The tide started coming in so we scrambled back up and started the long ascent back up to the ridgeline.  We were keeping a nice slow easy pace and all of a sudden Jacki calls out "Rattlesnake!" She was up on it and it rattled it's tail which I guess is unusual for a Catalina rattler.  Apparently they strike without rattling a warning first!  We all held off a few minutes while the snake slithered off into the grass and then we gingerly carried on.

We took a little side trail called Old West Rd (if I remember correctly), which wasn't on any maps and we only knew about it through other hiker's word of mouth.  It was very scenic and worth it.  Plus I think it may have shaved some time/mileage off our walk ;-)

We made it back to Parson's Landing by 3pm and were able to enjoy the beach some more and relax.  What a great day!

Day 6..........The Walk Out.......


Photos can be found on my Instagram @tinahikes

Author of Lola Hikes the Icy Mountain
Amazon: https://www.amazon.com/Lola-Hikes-Mountain-Tina-Fernando/dp/1524656089/ref=sr_1_1?ie=UTF8&qid=1491443809&sr=8-1&keywords=lola+hikes+the+icy+mountain
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Friday, April 7, 2017

Trans Catalina Trail Thru Hike Day 4

Disclaimer: Please don't rely on the mileages I put in this blog for Catalina.  The information we had was inaccurate. 

We woke up to heavy condensation on Day 4.  Everything was wet or damp.  I shoved my tent into it's bag with plans to pull it out at lunch to dry it out.  We had about 7 miles to go (theoretically) to get to Parson's Landing.  My biggest fear at that point was lack of water.  We had to pay $20 for 2.5 gallons of water each and the way misinformation was flowing, I envisioned getting to Parson's and not having water.  It's a primitive location with no fresh water so Rangers put water in lockers that you need a key to access.  We would be at Parson's for two nights.

The climb out of Two Harbors was very steep and very humid.  Slow and steady was the order for the day.  We had a lunch break where we dried out our tents. Thankful we did because we would be camping on sand at Parson's and that would have been messy.  The trail sort of leveled out with little ups and downs and, as always, the views were breathtaking.  We were above the marine layer.  Looking back at the Island we had already hiked was pretty awe inspiring.

We came to the  Parson's Landing junction and headed down a steep slope.  Toe and knee busting! Slip sliding all the way down and trying not the fall. We made it into Parson's by 2pm and located the water.  Joy!  Water was in our lockers!  We also got a bundle of firewood each which was a nice treat.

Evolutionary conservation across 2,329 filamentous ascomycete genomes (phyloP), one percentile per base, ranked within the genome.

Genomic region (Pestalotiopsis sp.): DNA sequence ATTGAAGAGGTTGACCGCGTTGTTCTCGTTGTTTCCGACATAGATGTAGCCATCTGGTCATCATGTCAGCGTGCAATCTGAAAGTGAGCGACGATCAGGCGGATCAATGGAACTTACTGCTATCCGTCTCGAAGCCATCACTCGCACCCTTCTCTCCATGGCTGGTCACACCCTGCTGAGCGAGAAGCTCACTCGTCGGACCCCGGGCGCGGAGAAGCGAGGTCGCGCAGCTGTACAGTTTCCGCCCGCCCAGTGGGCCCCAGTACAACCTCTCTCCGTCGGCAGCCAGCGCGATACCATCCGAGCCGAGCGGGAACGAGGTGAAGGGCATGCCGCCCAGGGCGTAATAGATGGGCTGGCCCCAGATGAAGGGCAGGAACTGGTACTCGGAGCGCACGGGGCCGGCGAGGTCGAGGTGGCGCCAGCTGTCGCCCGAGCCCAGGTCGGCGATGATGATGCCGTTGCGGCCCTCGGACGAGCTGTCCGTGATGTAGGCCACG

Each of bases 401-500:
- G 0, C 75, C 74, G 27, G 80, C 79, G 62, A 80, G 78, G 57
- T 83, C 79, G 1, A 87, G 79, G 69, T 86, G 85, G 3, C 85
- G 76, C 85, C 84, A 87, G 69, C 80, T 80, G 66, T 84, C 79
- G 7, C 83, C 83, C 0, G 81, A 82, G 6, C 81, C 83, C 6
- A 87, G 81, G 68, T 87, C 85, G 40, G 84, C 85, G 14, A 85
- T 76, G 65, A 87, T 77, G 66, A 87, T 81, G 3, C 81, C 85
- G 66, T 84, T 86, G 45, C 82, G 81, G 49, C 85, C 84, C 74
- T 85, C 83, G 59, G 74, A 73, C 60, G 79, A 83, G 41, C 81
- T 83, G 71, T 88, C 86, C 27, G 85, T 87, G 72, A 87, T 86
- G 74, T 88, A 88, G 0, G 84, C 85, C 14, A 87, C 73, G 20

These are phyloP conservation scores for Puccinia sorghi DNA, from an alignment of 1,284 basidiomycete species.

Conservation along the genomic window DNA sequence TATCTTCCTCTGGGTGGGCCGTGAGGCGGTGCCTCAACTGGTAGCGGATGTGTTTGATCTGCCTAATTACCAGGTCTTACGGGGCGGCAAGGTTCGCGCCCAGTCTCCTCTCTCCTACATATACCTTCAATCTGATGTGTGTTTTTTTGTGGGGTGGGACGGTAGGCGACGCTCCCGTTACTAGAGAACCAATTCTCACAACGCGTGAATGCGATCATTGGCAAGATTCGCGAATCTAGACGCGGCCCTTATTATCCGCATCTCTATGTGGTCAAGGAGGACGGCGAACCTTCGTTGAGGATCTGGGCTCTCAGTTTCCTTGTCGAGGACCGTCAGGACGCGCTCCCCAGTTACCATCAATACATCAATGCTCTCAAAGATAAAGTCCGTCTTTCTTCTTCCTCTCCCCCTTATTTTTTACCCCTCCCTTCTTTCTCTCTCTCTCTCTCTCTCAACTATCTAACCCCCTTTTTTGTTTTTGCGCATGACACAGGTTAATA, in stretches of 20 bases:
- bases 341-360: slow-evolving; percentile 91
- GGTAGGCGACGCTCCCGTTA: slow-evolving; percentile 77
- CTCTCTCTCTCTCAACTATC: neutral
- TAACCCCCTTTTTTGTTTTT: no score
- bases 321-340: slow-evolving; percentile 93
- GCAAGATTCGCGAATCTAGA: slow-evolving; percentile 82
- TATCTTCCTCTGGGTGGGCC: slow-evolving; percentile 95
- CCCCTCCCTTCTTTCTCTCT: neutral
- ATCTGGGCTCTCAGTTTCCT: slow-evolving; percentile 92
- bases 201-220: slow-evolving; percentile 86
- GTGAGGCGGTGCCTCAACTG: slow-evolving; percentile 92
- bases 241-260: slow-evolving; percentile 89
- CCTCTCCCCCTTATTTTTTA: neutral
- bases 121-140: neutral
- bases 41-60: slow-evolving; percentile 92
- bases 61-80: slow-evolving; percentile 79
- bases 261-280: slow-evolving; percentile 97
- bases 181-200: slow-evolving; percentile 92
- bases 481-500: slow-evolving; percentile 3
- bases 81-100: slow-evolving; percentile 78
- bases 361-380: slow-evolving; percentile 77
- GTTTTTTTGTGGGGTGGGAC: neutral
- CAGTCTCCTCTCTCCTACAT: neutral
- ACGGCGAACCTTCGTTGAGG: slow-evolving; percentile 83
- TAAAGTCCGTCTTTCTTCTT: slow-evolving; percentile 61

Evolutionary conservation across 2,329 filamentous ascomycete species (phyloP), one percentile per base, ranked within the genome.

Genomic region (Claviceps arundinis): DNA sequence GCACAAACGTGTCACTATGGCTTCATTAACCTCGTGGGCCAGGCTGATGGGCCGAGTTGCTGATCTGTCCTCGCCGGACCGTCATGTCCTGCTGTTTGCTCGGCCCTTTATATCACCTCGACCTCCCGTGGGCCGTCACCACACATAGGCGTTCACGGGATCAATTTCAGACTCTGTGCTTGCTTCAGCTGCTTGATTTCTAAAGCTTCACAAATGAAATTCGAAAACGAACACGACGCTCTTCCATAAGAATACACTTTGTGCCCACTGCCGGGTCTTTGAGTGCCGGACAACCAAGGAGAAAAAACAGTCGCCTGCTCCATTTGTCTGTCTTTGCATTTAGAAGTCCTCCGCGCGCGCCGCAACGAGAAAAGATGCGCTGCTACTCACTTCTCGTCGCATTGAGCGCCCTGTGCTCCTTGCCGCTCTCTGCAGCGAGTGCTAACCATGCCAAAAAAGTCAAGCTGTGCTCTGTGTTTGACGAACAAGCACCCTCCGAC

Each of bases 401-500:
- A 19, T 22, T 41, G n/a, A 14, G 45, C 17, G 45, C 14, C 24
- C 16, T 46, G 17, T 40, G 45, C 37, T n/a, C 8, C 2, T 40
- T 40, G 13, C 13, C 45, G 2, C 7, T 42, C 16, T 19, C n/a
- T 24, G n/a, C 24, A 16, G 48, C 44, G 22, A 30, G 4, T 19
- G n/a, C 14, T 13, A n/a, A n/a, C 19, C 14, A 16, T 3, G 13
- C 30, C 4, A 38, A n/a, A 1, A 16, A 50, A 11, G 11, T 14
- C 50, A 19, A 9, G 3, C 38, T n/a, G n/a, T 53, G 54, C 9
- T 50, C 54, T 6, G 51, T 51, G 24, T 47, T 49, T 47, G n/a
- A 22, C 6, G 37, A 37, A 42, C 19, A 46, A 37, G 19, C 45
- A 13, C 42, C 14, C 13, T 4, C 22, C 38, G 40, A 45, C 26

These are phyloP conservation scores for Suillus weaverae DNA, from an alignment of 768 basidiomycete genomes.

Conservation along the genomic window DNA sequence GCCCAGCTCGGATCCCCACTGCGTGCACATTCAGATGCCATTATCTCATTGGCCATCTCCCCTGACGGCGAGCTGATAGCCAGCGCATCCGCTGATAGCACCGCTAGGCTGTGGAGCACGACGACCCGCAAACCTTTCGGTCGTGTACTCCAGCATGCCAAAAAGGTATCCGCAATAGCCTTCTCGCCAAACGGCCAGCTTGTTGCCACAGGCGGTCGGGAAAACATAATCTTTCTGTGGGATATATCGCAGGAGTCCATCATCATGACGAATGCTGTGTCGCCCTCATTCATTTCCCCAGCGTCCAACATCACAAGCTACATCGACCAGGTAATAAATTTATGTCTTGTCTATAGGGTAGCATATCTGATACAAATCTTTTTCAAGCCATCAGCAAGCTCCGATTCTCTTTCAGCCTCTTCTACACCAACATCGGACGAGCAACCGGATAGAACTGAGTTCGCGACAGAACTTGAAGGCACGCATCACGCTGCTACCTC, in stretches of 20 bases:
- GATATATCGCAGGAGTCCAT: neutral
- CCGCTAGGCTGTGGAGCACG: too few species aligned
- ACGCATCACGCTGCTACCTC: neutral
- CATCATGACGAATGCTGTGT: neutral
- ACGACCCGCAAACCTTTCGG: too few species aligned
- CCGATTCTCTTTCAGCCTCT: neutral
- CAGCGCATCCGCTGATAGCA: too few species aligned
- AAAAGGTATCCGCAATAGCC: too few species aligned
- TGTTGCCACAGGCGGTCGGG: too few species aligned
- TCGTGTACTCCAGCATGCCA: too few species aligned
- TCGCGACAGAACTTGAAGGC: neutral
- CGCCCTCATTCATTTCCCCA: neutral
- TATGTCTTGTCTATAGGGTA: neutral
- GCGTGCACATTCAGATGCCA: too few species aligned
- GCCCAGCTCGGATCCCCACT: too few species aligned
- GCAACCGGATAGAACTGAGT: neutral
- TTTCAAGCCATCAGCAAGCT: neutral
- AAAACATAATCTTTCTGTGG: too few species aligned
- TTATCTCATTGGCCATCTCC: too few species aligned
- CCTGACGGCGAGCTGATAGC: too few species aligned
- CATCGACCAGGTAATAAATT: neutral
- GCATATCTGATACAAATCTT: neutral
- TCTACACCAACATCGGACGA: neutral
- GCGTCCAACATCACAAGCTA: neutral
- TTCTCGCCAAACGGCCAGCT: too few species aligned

Our campsite was right on the beach. So cool!  We had the afternoon to play and walk around the beach.  It was a peaceful, relaxing time.  We had a fire in the evening to gaze at with the ocean making a beautiful back-drop.

For dinner, I had shepherd's pie by a new company called Nomad Nutrition.  They make paleo fare.  It was SO good and the perfect comfort food.  Very savory and flavorful.  I will definitely be using them again.

Having only two hours of sleep the night before, I was ready to go to bed earlier than usual.  I knocked out within a few minutes of laying my head down with the sound of ocean breaks rolling in the background.

Day 5 destination.....Starlight Beach...The completion of the official trail.............

Photos can be found on my Instagram @tinahikes

Author of Lola Hikes the Icy Mountain
Amazon: https://www.amazon.com/Lola-Hikes-Mountain-Tina-Fernando/dp/1524656089/ref=sr_1_1?ie=UTF8&qid=1491443809&sr=8-1&keywords=lola+hikes+the+icy+mountain
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Thursday, April 6, 2017

Trans Catalina Trail Thu Hike Day 3

Disclaimer: Please don't rely on the mileages I put in this blog for Catalina.  The information we had was inaccurate. 

We took our time getting up and going on Day 3.  We had "only" about 5.5 miles to go (plus or minus; who knows) from Little Harbor to Two Harbors.  We had a long arduous climb out of Little Harbor, with sections so steep it was hard to keep from tipping backwards at times.  The trail traveled along the ridge of the coastline the majority of the way so we saw sweeping vistas of green cliffs, rocky drop-offs, and ocean views. It was fabulous! 

We knew we were getting closer to Two Harbors the more people we saw.  Many day  hikers passed us by. It was amazing how many didn't have gear or water and thought they were going to hike to Little Harbor and back.  I didn't personally think that was smart or doable but maybe they had skills I didn't know about.  We passed many people on the final stretch into Two Harbors.  One guy asked me if I had seen any werewolves.  LOL!!